Australia's 500% Stock Market Darlings Now Face Record Shortby
Bears target Bellamy's, Blackmores after valuations surge
China's craving for Australian brands helps shares rocket
Donna Zhang trawls Sydney shopping arcades buying baby formula, vitamins and health supplements for a friend in Beijing, where demand for products made by Bellamy’s Australia Ltd. and Blackmores Ltd. is insatiable. She’s not the only one stalking these suppliers.
After their stock prices surged more than 500 percent last year, hedge funds are now targeting the two companies, betting China’s love affair with brands from Down Under will become unsustainable. Wagers on share-price declines by Bellamy’s and Blackmores have climbed to a record and are about double the market average.
“Certainly on a valuation basis they do look very stretched,” said Ben Le Brun, a market analyst at OptionsXpress Australia Pty Ltd., a unit of Charles Schwab Corp., which trades futures and options. “Whether all this optimism is achievable and whether management can take advantage of this insatiable demand for their products from China is what the short sellers are questioning at the moment.”
Blackmores and Bellamy’s are both down more than 20 percent this year amid the short selling and concern of increasing competition in the Chinese market.
Bulls say demand from China’s expanding middle class for products from coconut water to baby formula will continue to boost returns. Bellamy’s Chief Executive Officer Laura McBain expects continued flow of her products into China via Australian retailers as well as expanding online sales and revenue from partnerships with Chinese supermarkets.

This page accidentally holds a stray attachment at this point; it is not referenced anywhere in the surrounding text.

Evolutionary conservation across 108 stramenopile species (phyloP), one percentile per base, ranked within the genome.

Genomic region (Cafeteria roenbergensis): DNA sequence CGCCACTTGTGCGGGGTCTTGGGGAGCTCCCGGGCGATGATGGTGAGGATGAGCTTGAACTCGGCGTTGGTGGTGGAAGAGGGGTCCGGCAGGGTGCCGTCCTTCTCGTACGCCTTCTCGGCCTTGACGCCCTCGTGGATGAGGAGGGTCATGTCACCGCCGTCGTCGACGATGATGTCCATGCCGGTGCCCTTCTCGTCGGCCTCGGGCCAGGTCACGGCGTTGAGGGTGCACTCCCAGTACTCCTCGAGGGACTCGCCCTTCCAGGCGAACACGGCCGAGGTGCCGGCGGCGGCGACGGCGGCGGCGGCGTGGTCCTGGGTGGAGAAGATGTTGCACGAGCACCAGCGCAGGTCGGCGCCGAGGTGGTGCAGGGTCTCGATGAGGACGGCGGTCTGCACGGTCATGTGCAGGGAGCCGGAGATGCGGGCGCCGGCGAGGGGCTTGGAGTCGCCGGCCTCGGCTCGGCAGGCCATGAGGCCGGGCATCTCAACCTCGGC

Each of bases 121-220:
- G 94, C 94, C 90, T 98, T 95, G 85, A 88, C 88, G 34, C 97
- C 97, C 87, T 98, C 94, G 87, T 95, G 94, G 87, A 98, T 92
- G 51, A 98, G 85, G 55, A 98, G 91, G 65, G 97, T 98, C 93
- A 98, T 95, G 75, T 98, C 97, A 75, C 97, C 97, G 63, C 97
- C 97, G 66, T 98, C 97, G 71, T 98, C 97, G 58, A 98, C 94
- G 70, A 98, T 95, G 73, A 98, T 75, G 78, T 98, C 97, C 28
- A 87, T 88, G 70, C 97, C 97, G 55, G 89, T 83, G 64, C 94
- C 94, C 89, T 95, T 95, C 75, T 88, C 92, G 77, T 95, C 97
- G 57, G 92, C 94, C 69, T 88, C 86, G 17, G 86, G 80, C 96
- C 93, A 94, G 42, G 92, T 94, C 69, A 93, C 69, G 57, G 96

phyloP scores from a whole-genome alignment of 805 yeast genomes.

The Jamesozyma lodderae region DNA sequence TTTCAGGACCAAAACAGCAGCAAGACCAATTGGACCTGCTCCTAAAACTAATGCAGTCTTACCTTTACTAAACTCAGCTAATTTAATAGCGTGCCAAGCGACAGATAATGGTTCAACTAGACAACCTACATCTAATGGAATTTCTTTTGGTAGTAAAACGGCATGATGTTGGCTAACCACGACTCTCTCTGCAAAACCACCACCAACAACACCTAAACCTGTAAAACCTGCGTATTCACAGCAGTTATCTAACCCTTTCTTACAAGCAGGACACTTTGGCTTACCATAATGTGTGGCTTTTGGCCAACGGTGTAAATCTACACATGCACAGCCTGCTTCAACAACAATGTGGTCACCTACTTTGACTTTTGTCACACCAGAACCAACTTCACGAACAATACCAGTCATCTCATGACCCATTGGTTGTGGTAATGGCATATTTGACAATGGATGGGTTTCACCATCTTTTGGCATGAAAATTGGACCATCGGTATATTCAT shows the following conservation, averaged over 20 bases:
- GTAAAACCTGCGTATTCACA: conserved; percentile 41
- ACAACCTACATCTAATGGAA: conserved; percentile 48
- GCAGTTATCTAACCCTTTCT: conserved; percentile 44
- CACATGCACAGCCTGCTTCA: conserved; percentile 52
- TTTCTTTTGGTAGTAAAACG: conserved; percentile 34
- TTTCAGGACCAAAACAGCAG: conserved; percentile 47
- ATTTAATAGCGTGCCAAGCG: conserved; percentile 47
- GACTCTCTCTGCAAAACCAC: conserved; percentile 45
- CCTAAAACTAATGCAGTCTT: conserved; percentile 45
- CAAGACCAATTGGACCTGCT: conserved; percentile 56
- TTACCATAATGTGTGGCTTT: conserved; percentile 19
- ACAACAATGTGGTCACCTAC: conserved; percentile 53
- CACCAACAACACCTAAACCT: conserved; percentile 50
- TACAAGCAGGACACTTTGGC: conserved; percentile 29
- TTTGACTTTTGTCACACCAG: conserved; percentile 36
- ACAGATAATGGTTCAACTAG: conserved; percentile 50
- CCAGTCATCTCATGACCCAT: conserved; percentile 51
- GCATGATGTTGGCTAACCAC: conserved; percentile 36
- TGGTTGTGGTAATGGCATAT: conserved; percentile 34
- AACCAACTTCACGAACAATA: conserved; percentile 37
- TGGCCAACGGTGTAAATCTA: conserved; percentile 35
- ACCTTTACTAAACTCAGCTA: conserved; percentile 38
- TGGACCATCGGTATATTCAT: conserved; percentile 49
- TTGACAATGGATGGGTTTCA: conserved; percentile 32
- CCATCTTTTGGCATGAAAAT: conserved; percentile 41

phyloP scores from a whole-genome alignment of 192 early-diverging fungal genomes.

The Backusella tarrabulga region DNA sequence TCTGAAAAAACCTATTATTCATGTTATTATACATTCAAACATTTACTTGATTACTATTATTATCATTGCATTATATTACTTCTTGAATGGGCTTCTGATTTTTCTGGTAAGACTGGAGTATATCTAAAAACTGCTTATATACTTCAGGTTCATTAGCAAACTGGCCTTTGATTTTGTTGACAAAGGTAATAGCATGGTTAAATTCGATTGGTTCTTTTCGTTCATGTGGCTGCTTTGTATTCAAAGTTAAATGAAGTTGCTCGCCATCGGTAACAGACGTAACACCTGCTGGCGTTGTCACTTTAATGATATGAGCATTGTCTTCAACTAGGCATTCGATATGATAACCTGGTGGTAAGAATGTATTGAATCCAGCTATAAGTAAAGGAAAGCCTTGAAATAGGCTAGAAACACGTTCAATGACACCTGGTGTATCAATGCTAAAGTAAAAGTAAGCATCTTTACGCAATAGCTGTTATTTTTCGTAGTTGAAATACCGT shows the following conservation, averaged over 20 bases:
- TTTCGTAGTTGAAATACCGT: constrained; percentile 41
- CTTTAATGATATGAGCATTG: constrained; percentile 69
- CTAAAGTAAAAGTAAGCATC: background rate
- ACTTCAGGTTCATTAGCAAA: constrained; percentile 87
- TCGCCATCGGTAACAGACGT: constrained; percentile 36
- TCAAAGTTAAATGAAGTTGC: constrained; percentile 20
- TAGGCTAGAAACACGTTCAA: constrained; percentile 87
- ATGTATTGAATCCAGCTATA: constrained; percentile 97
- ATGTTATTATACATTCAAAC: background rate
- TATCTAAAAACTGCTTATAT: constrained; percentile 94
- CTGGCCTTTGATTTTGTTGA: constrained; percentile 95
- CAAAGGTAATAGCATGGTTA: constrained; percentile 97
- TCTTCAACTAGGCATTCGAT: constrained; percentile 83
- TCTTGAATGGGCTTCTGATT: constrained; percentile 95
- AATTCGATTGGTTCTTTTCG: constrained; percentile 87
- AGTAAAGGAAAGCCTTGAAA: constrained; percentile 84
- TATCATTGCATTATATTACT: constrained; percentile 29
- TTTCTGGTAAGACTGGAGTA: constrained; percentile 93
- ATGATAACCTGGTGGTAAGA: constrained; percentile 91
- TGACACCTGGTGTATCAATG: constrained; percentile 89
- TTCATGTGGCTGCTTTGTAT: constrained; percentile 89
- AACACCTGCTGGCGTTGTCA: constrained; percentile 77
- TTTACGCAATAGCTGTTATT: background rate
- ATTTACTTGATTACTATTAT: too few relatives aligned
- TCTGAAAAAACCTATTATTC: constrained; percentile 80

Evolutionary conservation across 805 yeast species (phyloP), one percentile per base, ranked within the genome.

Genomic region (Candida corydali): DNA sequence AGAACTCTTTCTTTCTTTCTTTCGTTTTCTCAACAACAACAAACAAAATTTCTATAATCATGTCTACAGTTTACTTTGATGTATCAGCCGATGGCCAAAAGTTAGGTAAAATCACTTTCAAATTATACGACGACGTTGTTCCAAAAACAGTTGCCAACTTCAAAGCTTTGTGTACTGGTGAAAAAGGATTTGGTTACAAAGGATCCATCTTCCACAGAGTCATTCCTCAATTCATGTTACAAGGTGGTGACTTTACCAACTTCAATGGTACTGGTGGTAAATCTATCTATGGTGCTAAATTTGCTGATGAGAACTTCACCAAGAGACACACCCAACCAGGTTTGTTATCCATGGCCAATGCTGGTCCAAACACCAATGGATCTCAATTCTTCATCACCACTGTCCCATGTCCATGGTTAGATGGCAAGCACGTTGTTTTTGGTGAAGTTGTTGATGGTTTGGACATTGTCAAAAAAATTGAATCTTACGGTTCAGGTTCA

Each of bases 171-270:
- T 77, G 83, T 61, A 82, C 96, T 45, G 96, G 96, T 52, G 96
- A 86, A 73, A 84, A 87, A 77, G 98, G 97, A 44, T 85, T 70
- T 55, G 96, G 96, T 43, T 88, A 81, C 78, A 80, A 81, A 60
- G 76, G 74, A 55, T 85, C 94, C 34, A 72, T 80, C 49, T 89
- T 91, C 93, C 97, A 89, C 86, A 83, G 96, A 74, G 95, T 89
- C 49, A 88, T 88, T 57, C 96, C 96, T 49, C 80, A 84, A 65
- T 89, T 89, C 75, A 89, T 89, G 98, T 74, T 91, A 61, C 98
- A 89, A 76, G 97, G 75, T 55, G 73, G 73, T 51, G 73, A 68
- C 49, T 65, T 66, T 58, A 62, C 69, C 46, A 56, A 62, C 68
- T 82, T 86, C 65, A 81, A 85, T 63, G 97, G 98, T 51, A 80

“Demand for our products in China remains strong,” McBain said last month in a letter to investors.
Some Chinese place greater trust in products bought overseas after a series of scandals around food safety, including an episode of melamine poisoning in 2008 that killed at least six infants and left thousands more sick. In a boon for China’s $20 billion market for infant formula, the country’s long-standing one-child policy, which was introduced more than 30 years ago, was scrapped last year to allow families to have two children.
“They can’t get enough of this stuff,” said Zhang, 44, a Chinese national who has lived in Australia since 2003. “It’s also cheaper in Australia and you know they’re the real thing.”
The lucrative practice of mainland Chinese buying supplies in Australia and shipping them home is forcing Australia’s biggest supermarket operators to limit purchases. In the eastern Sydney suburb where Zhang was shopping, Australia’s two largest supermarkets both had signs explaining to customers that purchases were restricted due to supply problems, written in both English and Mandarin.
“Chinese demand for premium-branded ‘clean and green’ products from Australia remains in its infancy,” said Jonathan Collett, a research analyst at Ord Minnett Ltd., a brokerage, in Melbourne. This is “underpinning a seismic shift in the growth outlook for companies such as Blackmores.”